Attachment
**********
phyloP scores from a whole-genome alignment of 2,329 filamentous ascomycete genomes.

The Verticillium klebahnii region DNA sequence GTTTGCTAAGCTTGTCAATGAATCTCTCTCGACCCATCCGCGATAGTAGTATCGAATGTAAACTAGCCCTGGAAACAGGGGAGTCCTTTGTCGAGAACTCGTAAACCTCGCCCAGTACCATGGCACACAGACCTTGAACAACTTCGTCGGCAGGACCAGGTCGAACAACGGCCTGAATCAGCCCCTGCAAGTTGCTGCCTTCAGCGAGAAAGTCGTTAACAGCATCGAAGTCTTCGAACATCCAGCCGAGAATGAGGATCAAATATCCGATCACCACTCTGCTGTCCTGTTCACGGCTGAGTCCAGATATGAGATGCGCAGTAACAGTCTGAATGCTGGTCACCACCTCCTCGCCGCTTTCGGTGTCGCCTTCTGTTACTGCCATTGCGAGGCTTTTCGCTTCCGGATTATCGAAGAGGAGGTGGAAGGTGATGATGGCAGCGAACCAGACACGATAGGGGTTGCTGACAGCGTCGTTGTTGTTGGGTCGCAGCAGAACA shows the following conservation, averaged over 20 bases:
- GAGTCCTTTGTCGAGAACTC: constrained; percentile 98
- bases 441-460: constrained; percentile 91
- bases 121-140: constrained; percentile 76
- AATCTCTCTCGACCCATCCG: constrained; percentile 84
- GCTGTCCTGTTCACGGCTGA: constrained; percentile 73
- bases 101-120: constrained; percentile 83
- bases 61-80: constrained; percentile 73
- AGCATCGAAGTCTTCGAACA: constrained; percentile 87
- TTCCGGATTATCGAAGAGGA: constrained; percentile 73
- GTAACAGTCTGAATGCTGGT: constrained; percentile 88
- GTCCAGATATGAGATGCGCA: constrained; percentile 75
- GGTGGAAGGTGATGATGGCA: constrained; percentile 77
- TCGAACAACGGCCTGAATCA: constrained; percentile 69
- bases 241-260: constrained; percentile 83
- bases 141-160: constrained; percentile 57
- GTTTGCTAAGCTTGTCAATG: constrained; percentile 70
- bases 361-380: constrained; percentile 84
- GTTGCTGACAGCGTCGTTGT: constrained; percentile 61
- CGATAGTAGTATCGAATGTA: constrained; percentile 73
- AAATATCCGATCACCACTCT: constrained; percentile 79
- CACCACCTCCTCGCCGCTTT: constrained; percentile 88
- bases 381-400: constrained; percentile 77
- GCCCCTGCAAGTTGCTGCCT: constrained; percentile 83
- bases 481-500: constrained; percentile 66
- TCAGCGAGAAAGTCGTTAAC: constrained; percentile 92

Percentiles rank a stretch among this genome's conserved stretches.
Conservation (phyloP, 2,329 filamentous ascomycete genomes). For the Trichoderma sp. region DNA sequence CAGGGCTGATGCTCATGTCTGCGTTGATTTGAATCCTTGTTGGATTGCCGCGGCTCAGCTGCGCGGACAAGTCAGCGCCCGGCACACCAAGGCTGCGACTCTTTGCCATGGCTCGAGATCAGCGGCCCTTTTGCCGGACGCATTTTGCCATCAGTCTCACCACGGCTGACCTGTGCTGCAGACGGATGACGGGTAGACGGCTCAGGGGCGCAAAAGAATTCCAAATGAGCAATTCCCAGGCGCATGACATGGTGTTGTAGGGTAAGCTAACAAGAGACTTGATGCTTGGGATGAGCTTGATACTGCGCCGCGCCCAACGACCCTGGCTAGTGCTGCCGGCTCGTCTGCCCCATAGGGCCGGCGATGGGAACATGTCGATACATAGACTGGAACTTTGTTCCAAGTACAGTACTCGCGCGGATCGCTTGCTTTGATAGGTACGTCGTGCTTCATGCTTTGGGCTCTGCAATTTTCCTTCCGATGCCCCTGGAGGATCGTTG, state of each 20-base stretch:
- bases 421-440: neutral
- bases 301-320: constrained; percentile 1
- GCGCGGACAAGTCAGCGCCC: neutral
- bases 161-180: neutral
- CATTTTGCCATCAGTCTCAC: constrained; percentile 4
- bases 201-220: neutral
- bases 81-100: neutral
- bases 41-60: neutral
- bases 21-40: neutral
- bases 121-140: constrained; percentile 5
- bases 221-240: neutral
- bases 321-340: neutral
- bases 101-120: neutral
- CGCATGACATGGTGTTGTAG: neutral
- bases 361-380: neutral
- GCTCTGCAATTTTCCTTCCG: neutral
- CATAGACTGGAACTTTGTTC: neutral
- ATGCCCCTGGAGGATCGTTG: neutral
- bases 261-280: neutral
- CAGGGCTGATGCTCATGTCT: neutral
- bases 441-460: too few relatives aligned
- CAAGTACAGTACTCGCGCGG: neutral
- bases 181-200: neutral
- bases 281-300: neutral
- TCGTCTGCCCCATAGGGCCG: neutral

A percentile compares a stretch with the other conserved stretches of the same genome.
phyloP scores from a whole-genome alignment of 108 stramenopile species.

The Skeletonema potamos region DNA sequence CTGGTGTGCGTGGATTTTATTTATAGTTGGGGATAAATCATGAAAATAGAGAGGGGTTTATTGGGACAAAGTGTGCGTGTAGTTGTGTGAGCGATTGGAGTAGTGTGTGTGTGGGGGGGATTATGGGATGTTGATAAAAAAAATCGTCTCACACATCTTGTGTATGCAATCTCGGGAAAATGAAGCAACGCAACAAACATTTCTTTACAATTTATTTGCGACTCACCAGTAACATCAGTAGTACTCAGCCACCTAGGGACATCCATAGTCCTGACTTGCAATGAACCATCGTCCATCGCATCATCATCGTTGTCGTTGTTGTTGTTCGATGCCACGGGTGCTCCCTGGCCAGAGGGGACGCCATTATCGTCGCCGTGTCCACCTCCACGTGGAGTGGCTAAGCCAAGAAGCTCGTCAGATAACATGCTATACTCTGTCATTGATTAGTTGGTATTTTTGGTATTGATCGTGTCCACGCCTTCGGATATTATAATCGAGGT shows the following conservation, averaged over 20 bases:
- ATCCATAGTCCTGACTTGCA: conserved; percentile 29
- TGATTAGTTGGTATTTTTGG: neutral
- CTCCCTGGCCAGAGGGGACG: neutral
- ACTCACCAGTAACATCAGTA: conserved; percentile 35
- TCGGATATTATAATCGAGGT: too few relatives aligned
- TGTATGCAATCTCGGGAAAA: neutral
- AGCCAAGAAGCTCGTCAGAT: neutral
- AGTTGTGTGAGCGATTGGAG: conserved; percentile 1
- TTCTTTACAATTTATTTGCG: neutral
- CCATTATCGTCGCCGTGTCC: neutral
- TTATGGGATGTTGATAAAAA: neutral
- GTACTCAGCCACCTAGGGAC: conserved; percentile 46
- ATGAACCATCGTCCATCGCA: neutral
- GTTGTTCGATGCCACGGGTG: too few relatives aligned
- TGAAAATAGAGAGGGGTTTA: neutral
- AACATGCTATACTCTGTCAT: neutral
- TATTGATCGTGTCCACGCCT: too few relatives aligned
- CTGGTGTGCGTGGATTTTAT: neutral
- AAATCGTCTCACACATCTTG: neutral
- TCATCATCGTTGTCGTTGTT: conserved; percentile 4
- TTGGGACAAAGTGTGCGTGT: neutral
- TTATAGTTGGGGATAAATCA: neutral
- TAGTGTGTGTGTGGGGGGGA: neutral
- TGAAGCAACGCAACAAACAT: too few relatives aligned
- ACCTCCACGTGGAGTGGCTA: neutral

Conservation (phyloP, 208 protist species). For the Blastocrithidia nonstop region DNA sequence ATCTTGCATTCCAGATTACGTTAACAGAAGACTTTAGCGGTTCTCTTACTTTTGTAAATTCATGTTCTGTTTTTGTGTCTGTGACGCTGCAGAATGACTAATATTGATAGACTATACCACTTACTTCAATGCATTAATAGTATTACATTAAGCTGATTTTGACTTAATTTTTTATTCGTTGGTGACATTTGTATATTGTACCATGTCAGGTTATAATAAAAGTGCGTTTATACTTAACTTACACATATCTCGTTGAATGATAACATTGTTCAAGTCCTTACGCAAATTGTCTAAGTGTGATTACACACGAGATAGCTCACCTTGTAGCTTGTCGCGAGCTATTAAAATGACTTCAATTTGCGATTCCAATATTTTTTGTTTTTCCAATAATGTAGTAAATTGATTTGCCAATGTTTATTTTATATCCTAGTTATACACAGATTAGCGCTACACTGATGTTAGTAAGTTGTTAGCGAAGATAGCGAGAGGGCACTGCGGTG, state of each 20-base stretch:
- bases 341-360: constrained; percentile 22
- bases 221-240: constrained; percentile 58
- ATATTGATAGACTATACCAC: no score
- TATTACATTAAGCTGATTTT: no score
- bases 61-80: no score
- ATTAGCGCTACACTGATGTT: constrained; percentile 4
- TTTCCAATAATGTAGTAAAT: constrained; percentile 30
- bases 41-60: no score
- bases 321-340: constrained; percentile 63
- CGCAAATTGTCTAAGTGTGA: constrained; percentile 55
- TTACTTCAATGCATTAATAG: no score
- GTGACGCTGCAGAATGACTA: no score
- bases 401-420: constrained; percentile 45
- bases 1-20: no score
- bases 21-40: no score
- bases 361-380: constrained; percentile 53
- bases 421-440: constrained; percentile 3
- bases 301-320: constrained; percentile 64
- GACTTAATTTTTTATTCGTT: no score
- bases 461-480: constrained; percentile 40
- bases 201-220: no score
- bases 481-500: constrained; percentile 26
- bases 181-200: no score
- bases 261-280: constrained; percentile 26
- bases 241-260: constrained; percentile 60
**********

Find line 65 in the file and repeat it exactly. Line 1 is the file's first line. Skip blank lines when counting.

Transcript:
- AGTTGTGTGAGCGATTGGAG: conserved; percentile 1